Saturday was a day for both ghouls and goals.
Blyth Spartans’ Halloween fixture at home to Ilkeston saw a nightmare first half from the home side in a match which ultimately produced five goals, four for the visitors and a consolation reply for Blyth.
Spartans manager Mick Tait was incensed by this team’s showing in the first half which saw them concede three goals in the initial 30 minutes.
“We certainly started very badly,” he said. “I had expected a better response following our FA Cup exit to Telford during the week but we didn’t work hard enough and Ilkeston were able to bombard us with crosses at will. This put us under massive pressure and as they dominated we became a little bit nervy which meant our passes started to go astray and some of our clearances were abysmal.”
“I was very disappointed with how we performed at the beginning of the match but actually we made Ilkeston look better than they were. Everything which could go wrong for us did go wrong” Tait continued.
“Two of their goals came from shots which were heading for throw ins before landing luckily for their players to finish and they had two simple tap ins.”
Ilkeston’s fourth goal was well taken involving the two thorns in Blyth’s side, the impish Duncum who tricked Harrison before crossing for sprightly Amarl Morgan-Smith to treat himself to a hatrick.
“Obviously having Kenny Boyle sent off just before half time didn’t help our cause either,” said Tait.
But he had no complaints about the dismissal.
“Kenny launched himself into the tackle with his feet off the ground and you just cannot go in like that. It was a nasty challenge.”
That said Steve Harrison on the Blyth right played an infield ball to Boyle which lacked the necessary pace meaning Boyle had to try to reach it before Ilkeston’s David Graham or risk a break away. Graham suffered a suspected broken leg.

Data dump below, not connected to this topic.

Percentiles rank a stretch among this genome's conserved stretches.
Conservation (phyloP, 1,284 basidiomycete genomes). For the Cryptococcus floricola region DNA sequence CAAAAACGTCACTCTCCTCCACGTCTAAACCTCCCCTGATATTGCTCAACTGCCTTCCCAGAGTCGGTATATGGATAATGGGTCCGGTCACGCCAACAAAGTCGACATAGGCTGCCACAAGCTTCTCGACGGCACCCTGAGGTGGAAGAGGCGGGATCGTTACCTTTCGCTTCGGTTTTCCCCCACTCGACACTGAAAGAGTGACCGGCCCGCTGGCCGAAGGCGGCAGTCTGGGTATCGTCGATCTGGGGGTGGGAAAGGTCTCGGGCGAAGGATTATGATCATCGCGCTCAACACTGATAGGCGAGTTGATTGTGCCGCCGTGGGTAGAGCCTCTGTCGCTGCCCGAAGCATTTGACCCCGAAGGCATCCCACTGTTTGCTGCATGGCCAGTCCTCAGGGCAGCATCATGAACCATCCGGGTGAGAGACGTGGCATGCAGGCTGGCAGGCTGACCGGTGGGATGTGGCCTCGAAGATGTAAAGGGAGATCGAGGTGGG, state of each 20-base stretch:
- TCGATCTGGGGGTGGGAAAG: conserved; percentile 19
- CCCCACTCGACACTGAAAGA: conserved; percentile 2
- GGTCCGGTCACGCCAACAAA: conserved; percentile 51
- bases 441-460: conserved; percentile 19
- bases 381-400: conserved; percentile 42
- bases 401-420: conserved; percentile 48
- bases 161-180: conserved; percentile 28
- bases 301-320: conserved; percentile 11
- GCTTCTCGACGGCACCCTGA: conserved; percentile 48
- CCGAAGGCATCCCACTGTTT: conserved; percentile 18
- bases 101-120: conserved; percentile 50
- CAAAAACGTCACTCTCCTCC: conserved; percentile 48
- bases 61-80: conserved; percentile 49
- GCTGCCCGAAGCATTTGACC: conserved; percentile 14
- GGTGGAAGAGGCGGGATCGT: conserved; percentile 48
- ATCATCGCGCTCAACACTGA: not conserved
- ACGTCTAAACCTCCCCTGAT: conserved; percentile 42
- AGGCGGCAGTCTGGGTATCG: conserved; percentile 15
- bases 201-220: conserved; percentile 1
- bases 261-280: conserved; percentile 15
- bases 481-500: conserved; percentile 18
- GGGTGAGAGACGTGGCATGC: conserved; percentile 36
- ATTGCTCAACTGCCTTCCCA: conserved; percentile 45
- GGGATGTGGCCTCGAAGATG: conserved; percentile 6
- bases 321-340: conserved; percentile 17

Although frustrated with first half affairs Tait had praise aplenty for how his side dealt with playing a man short in the second period.
“We worked hard, passed well and created chances. I played with three men up front and we began to put their defenders under pressure. There was no point in sitting back and accepting defeat – we didn’t have anything to gain from that.
“We can’t be a bad team if we can play like that with only 10 men. We’ve got tons of ability in the dressing room, we just need to be more consistent.
“I thought we’d got over the problem of starting slowly but it appears we still need to work on this aspect more to reduce our vulnerability when we’re not applying ourselves enough.”
There are no hair dryers in the Blyth dressing room. Croft Park is no Old Trafford – at least not yet. But even if he was of such a disposition Tait wouldn’t have been throwing them at players. Not even plastic cups were in danger of becoming airborne at the end of Saturday’s match.
“I’m no cup thrower!” suggested Tait. “I did tell them what I thought but I need my players to be positive so I have to be positive too. We have to take the defeat on the chin and get on with things.”
However doing just that in the immediate future, starting at Solihull next weekend, may be hindered by pressure on Tait’s squad.
“I have several players with niggling injuries. These include Robbie Dale who is out for at least four weeks after his operation, plus Adrian Webster’s wife has a new job in Australia so he will be going out there in couple of weeks time while Mark Doninger has left for a two-week trial in Singapore. I’d hoped Josh Gillies would have been OK for the Ilkeston match after taking a heavy knock at Telford bur he wasn’t comfortable in the warm up.”
Doninger’s trial was arranged before he joined the Spartans earlier in the season.
Tait also clarified the matter about whether forward Shaun Reay, who scored twice against Shrewsbury in last year’s FA Cup match, would be returning to Croft Park.
“I didn’t want Shaun to leave us when he went to Shildon. He hasn’t been getting game there and I thought we’d see him on Saturday but it seems like he has gone to Whitby Town. It’s a shame because he might have played against Ilkeston and done well.”
Of all Tait’s injury problems it is the unavailability of Dale which is potentially the most damaging. Dale, known as ‘The Gosforth Magician’ to supporters, provides an unpredictability and sleight of feet which gives any Blyth performance an added dimension and which may just have brightened this year’s Halloween.